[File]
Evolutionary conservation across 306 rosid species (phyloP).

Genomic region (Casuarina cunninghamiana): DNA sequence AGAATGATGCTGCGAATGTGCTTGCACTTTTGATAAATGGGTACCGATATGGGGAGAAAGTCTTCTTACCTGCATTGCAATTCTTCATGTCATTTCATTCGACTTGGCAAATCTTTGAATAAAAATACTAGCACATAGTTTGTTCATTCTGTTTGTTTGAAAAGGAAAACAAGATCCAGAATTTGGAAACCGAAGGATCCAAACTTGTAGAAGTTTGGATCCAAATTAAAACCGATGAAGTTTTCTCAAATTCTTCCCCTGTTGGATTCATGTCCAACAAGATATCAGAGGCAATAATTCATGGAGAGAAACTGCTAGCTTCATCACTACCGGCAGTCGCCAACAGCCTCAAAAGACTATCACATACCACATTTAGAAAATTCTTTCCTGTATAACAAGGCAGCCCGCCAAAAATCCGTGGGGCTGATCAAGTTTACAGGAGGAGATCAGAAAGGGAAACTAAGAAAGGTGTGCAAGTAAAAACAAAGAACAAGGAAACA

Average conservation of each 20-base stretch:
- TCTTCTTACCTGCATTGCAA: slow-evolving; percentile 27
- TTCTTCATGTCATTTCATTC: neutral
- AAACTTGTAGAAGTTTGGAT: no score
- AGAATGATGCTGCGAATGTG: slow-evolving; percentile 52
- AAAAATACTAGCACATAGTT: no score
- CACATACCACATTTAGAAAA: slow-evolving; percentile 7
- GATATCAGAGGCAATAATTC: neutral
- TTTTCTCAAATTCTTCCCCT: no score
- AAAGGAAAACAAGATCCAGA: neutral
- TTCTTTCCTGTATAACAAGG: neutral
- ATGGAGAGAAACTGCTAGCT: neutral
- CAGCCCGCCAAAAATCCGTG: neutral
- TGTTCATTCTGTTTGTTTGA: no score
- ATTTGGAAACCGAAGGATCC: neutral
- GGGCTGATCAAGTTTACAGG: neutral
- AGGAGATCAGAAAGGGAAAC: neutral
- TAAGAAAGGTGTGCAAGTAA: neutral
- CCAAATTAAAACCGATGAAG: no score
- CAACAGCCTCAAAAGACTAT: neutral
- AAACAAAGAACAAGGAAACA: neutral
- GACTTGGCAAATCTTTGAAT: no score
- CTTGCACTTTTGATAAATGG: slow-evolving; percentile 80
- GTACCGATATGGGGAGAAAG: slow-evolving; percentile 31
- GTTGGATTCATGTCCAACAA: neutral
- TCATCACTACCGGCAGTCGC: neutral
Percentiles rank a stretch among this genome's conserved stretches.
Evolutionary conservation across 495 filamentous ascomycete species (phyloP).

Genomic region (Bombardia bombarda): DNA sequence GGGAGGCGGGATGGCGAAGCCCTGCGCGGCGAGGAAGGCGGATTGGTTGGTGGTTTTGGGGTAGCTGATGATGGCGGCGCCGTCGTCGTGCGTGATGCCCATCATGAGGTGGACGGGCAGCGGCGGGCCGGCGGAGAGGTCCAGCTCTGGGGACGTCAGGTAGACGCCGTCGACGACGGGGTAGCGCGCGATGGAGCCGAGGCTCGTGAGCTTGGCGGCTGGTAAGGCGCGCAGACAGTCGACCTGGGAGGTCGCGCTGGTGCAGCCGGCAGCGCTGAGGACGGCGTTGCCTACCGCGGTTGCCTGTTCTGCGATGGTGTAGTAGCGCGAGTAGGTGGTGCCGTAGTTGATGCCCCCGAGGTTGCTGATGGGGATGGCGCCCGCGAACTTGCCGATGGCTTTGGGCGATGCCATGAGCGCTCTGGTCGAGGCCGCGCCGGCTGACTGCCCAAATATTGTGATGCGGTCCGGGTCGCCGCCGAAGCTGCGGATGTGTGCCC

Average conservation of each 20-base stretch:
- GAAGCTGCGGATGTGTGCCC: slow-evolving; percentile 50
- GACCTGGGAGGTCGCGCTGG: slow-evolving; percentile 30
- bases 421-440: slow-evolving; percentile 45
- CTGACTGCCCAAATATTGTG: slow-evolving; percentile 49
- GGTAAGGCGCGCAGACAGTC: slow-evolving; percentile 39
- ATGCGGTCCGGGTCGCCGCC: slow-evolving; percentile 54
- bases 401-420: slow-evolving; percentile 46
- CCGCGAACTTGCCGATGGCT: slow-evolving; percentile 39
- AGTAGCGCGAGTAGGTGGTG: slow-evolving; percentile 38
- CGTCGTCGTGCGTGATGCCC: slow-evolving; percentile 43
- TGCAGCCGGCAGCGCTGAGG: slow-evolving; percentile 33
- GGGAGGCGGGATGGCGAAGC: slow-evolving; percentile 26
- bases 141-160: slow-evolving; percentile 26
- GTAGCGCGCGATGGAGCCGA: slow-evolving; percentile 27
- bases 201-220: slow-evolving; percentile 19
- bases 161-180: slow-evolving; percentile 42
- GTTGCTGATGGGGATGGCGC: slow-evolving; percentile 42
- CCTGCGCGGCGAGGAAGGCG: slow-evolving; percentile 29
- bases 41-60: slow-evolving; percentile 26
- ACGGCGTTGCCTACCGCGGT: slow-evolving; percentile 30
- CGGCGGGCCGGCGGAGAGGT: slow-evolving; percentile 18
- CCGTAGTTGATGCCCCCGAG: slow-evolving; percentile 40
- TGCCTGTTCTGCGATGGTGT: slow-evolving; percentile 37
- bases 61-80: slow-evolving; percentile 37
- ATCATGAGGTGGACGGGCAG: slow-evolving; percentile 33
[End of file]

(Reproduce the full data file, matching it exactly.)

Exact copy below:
Evolutionary conservation across 306 rosid species (phyloP).

Genomic region (Casuarina cunninghamiana): DNA sequence AGAATGATGCTGCGAATGTGCTTGCACTTTTGATAAATGGGTACCGATATGGGGAGAAAGTCTTCTTACCTGCATTGCAATTCTTCATGTCATTTCATTCGACTTGGCAAATCTTTGAATAAAAATACTAGCACATAGTTTGTTCATTCTGTTTGTTTGAAAAGGAAAACAAGATCCAGAATTTGGAAACCGAAGGATCCAAACTTGTAGAAGTTTGGATCCAAATTAAAACCGATGAAGTTTTCTCAAATTCTTCCCCTGTTGGATTCATGTCCAACAAGATATCAGAGGCAATAATTCATGGAGAGAAACTGCTAGCTTCATCACTACCGGCAGTCGCCAACAGCCTCAAAAGACTATCACATACCACATTTAGAAAATTCTTTCCTGTATAACAAGGCAGCCCGCCAAAAATCCGTGGGGCTGATCAAGTTTACAGGAGGAGATCAGAAAGGGAAACTAAGAAAGGTGTGCAAGTAAAAACAAAGAACAAGGAAACA

Average conservation of each 20-base stretch:
- TCTTCTTACCTGCATTGCAA: slow-evolving; percentile 27
- TTCTTCATGTCATTTCATTC: neutral
- AAACTTGTAGAAGTTTGGAT: no score
- AGAATGATGCTGCGAATGTG: slow-evolving; percentile 52
- AAAAATACTAGCACATAGTT: no score
- CACATACCACATTTAGAAAA: slow-evolving; percentile 7
- GATATCAGAGGCAATAATTC: neutral
- TTTTCTCAAATTCTTCCCCT: no score
- AAAGGAAAACAAGATCCAGA: neutral
- TTCTTTCCTGTATAACAAGG: neutral
- ATGGAGAGAAACTGCTAGCT: neutral
- CAGCCCGCCAAAAATCCGTG: neutral
- TGTTCATTCTGTTTGTTTGA: no score
- ATTTGGAAACCGAAGGATCC: neutral
- GGGCTGATCAAGTTTACAGG: neutral
- AGGAGATCAGAAAGGGAAAC: neutral
- TAAGAAAGGTGTGCAAGTAA: neutral
- CCAAATTAAAACCGATGAAG: no score
- CAACAGCCTCAAAAGACTAT: neutral
- AAACAAAGAACAAGGAAACA: neutral
- GACTTGGCAAATCTTTGAAT: no score
- CTTGCACTTTTGATAAATGG: slow-evolving; percentile 80
- GTACCGATATGGGGAGAAAG: slow-evolving; percentile 31
- GTTGGATTCATGTCCAACAA: neutral
- TCATCACTACCGGCAGTCGC: neutral
Percentiles rank a stretch among this genome's conserved stretches.
Evolutionary conservation across 495 filamentous ascomycete species (phyloP).

Genomic region (Bombardia bombarda): DNA sequence GGGAGGCGGGATGGCGAAGCCCTGCGCGGCGAGGAAGGCGGATTGGTTGGTGGTTTTGGGGTAGCTGATGATGGCGGCGCCGTCGTCGTGCGTGATGCCCATCATGAGGTGGACGGGCAGCGGCGGGCCGGCGGAGAGGTCCAGCTCTGGGGACGTCAGGTAGACGCCGTCGACGACGGGGTAGCGCGCGATGGAGCCGAGGCTCGTGAGCTTGGCGGCTGGTAAGGCGCGCAGACAGTCGACCTGGGAGGTCGCGCTGGTGCAGCCGGCAGCGCTGAGGACGGCGTTGCCTACCGCGGTTGCCTGTTCTGCGATGGTGTAGTAGCGCGAGTAGGTGGTGCCGTAGTTGATGCCCCCGAGGTTGCTGATGGGGATGGCGCCCGCGAACTTGCCGATGGCTTTGGGCGATGCCATGAGCGCTCTGGTCGAGGCCGCGCCGGCTGACTGCCCAAATATTGTGATGCGGTCCGGGTCGCCGCCGAAGCTGCGGATGTGTGCCC

Average conservation of each 20-base stretch:
- GAAGCTGCGGATGTGTGCCC: slow-evolving; percentile 50
- GACCTGGGAGGTCGCGCTGG: slow-evolving; percentile 30
- bases 421-440: slow-evolving; percentile 45
- CTGACTGCCCAAATATTGTG: slow-evolving; percentile 49
- GGTAAGGCGCGCAGACAGTC: slow-evolving; percentile 39
- ATGCGGTCCGGGTCGCCGCC: slow-evolving; percentile 54
- bases 401-420: slow-evolving; percentile 46
- CCGCGAACTTGCCGATGGCT: slow-evolving; percentile 39
- AGTAGCGCGAGTAGGTGGTG: slow-evolving; percentile 38
- CGTCGTCGTGCGTGATGCCC: slow-evolving; percentile 43
- TGCAGCCGGCAGCGCTGAGG: slow-evolving; percentile 33
- GGGAGGCGGGATGGCGAAGC: slow-evolving; percentile 26
- bases 141-160: slow-evolving; percentile 26
- GTAGCGCGCGATGGAGCCGA: slow-evolving; percentile 27
- bases 201-220: slow-evolving; percentile 19
- bases 161-180: slow-evolving; percentile 42
- GTTGCTGATGGGGATGGCGC: slow-evolving; percentile 42
- CCTGCGCGGCGAGGAAGGCG: slow-evolving; percentile 29
- bases 41-60: slow-evolving; percentile 26
- ACGGCGTTGCCTACCGCGGT: slow-evolving; percentile 30
- CGGCGGGCCGGCGGAGAGGT: slow-evolving; percentile 18
- CCGTAGTTGATGCCCCCGAG: slow-evolving; percentile 40
- TGCCTGTTCTGCGATGGTGT: slow-evolving; percentile 37
- bases 61-80: slow-evolving; percentile 37
- ATCATGAGGTGGACGGGCAG: slow-evolving; percentile 33